The Career Center at Colorado State University-Pueblo held a Dining Etiquette Dinner Nov. 5 for junior, senior and graduate students to prepare them for future professional social gatherings.
The annual dinner, which entered its 18th year at CSU-Pueblo, was held in the Occhiato University Center Ballroom from 5:30 to 9 p.m. All participants were required to wear business attire to the event.
CSU-Pueblo hosts the dining etiquette event each year to emphasize the importance of social interaction to students entering careers.
Dining etiquette is a way for employers to observe the interviewee during meals and social situations, especially for jobs requiring a certain demeanor with clients and superiors. For these reasons, future employees are closely scrutinized for their table manners and behavior.
Tina Prant, a senior student in psychology department, said this year was the first time she attended the event and that she learned a lot.
The Dining Etiquette Dinner hostess was Jacqueline Taggart, who works as a business professor and director of the Danish program at Pikes Peak Community College. She teaches a variety of business courses, designs customized training programs for the business industry and mentors students to become successful business leaders.
Twenty community leaders took part in the dinner and most of them were CSU-Pueblo alumni who went into industries such as banks, supermarkets, schools and law firms.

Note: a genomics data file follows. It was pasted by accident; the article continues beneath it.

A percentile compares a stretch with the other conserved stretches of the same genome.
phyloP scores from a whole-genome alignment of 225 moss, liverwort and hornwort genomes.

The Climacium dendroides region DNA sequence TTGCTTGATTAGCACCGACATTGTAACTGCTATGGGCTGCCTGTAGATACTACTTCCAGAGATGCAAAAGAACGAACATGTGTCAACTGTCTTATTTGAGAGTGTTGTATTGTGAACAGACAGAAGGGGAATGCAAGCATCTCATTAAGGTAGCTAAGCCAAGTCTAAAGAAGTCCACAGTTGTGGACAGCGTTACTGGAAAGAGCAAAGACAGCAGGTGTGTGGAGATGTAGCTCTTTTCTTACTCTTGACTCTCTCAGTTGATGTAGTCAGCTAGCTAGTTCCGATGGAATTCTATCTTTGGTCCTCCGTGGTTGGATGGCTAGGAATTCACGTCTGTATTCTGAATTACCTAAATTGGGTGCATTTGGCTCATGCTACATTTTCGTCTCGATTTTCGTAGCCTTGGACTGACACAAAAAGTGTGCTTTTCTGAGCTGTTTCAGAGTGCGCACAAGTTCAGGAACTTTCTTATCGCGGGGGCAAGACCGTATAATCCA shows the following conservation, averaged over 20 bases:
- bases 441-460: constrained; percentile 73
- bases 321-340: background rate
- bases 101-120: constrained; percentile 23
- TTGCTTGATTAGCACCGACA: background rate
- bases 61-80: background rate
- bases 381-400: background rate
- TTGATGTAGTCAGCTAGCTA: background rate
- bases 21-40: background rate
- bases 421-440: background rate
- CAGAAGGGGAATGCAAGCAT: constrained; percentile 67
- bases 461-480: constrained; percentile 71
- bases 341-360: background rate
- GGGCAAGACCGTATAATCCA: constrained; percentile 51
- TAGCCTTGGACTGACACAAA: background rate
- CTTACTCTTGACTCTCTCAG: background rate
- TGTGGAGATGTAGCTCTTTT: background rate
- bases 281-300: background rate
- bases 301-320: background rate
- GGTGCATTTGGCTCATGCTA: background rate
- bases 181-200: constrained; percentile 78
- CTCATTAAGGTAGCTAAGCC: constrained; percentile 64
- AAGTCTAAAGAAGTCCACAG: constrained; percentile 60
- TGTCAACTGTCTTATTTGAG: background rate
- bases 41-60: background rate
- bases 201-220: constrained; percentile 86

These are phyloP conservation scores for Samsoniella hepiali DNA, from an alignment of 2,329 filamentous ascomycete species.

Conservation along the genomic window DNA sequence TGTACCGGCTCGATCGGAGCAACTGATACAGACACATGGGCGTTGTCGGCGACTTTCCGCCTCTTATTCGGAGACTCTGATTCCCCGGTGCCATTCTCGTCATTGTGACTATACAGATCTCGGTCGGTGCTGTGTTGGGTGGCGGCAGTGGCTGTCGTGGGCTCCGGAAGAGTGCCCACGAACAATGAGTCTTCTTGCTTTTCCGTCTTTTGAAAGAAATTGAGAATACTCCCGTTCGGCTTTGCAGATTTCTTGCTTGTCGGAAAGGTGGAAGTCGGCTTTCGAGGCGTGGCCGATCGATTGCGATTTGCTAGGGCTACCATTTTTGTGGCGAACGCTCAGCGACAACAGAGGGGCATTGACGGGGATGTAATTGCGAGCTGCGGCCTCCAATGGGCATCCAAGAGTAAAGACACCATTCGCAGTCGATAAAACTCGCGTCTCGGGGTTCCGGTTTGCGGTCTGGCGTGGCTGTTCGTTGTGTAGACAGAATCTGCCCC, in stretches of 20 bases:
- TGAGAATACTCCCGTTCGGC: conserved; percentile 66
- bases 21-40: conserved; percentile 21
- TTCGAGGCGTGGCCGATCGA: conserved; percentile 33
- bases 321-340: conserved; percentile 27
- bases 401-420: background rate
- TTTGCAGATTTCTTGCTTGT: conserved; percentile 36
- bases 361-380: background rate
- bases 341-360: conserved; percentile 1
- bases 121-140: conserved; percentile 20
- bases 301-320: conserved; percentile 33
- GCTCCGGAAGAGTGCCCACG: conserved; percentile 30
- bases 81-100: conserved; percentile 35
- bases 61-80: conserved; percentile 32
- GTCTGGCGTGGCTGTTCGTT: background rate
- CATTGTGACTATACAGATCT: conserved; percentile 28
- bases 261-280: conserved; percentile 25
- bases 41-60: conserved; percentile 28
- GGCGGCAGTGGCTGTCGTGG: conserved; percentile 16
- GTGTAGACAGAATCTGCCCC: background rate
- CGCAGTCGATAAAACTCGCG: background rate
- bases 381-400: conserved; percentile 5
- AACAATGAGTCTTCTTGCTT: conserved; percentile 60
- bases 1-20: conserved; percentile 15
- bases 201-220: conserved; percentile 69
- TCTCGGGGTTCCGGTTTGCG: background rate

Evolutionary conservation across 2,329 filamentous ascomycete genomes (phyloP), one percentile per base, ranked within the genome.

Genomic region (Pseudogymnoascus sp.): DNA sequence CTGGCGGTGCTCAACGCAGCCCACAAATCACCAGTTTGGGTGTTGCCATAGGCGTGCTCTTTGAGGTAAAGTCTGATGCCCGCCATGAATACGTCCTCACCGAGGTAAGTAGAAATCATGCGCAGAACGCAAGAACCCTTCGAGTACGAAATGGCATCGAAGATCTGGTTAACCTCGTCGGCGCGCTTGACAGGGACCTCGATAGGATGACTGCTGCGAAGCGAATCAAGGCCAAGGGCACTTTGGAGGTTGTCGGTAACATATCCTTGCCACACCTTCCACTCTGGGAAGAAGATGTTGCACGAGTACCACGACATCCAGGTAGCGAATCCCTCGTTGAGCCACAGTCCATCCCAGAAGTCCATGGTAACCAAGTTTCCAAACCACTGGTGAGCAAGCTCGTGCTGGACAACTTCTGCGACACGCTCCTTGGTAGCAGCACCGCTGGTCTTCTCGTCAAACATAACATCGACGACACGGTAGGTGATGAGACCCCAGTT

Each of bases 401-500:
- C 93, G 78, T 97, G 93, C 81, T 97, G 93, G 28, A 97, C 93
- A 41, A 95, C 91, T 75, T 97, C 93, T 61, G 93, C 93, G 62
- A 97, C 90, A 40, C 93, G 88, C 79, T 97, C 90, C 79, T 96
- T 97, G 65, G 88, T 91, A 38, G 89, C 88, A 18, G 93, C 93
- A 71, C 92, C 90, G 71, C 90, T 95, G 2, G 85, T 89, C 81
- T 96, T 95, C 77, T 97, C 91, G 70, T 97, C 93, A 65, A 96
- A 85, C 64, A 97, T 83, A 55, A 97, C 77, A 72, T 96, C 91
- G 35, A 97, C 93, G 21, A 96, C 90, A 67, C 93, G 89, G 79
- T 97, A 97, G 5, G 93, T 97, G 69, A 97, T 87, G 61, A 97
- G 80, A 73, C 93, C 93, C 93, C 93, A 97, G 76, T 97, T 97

CSU-Pueblo President Lesley Di Mare and Paul Orscheln, vice president of Student Services and Enrollment Management also took part in the event.
Before the dinner started, attendees had 30 minutes to talk. Two of the community leaders, Cha Heberly who is a financial advisor with Stifel Financial, and Christopher Turner, an attorney with Bethart Turner Attorneys at Law, gave a short presentation.
“The Power of People” presentation introduced their career experiences and used their own examples to teach students networking skills, such as expanding recourse, going to networking event and taking notes about people’s interests on back of their business cards.
Herberly said when he was a student 10 years ago, he might not have been able to give the presentation he did, “but right now I can stand here to do a presentation. Everybody can do it in the future.”
After their presentation, students returned to their tables, which seated seven students to one community leader.
During the dinner, the leader gave participants about 20 dining etiquette questions. After each question, a new dish was served to students. It took almost three hours to get through the answers and finish dinner.